Os.kill Signals not being received correctly, alternative is kill -SIGUSR1 command

I’m trying to use the os.kill, Popen.send_signal, or otherwise some kind of pure-python implementation of sending a signal to a process. Unfortunately, none of them work, and instead, I spawn a kill process to do it for me with Popen.

You can read my original issue on StackOverflow here, but someone just downvoted it and I have my doubts it will be answered by the bag of dicks at SO, and I’ve rewritten my latest progress in this topic here.

Here’s my code, you should be able to run this (I am on Linux Pop!_OS) without install. Developed on Python 3.7.

import os
import subprocess
import signal
import time
import sys

# Define the command to execute
command = ["tar", "-xpf", sys.argv[2], "-C", sys.argv[1], "--totals=SIGUSR1"]

# Start the subprocess
print(' '.join(command))
process = subprocess.Popen(command, preexec_fn=os.setsid, stderr=subprocess.PIPE)

    while True:
        # Ping the subprocess with SIGUSR1 signal
        # NOTWORK: process.send_signal(signal.SIGUSR1)
        # NOTWORK: os.killpg(os.getpgid(process.pid), signal.SIGUSR1)
        subprocess.Popen(["kill", "-SIGUSR1", str(process.pid)])

        # print(process.stdout.readline().decode("utf-8").strip())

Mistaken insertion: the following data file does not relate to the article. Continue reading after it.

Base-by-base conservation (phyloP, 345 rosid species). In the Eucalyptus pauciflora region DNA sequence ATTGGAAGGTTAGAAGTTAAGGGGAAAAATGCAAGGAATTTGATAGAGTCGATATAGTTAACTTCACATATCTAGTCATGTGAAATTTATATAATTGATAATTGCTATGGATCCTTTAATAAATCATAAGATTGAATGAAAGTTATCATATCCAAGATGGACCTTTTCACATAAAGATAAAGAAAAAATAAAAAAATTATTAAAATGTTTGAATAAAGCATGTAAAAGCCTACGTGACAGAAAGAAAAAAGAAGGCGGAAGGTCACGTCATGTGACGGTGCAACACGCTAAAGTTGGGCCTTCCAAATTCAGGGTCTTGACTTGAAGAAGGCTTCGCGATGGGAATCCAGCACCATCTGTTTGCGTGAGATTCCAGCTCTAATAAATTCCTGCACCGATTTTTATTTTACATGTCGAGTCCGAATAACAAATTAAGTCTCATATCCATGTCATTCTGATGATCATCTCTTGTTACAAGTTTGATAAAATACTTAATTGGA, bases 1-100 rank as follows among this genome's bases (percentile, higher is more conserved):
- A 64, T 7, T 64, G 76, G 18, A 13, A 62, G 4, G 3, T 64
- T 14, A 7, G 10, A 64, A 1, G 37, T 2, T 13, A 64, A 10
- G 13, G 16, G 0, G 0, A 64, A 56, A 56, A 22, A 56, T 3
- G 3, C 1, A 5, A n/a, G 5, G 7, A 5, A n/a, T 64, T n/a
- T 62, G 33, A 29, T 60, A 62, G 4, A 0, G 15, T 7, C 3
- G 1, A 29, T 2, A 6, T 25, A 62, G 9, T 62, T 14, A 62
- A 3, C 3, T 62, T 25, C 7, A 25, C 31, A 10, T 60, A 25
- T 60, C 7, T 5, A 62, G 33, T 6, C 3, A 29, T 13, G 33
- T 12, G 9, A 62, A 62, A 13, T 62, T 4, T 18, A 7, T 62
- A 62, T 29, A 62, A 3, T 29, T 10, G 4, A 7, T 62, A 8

# Wait for a specified interval
        time.sleep(1.9)  # Adjust the interval as needed

except KeyboardInterrupt:
    # Handle Ctrl+C to gracefully terminate the script

# Wait for the subprocess to complete

For a bit of context, I found out that tar allows you to query progress reports on it by sending SIGUSR1 signals to it. You can confirm this yourself by running pkill -USR1 tar in the CLI after starting a tar process with --totals=USR1.

You can see my three different styles of sending signals above:

  1. Popen.send_signal - One would believe this should work just fine, but after inspecting the source code, I am inclined to believe it might never work.
  2. os.kill and os.killpg. I tried both, and I think os.kill is the intended method, but I can’t be sure.
  3. Spawning a kill process with -SIGUSR1 to select the signal, and the process PID given from the subprocess instance.

Only the third option works.

Additionally, the other two options kill the process, the return code being based on the signal: SIGUSR1 gives -10, SIGUSR2 is -12, and SIGHUP is -2. This is documented based on a program’s default behavior for signal handling.

So, what gives?

You are right os.kill() is what you need to use.
That is the same the kill command that you spawn,
Is the progress write to stdout or stderr?
I see that you capture stderr and are not reading it.
If that is where the progress us written that will explain why you see nothing.

It’s written to stderr. Can’t get the link on mobile email, but it’s in the stackoverflow post - documentation on how the signal works.

Additionally, the kill Popen method works fine and reads properly, and any python based signal methods terminate the process, so the issue lies within how python sends signals.

python sends then using the kill system call. python is not special in that regard.

You can use strace to check exactly what python is doing.

And use strace on the /usr/bin/kill and you will see its the same system call.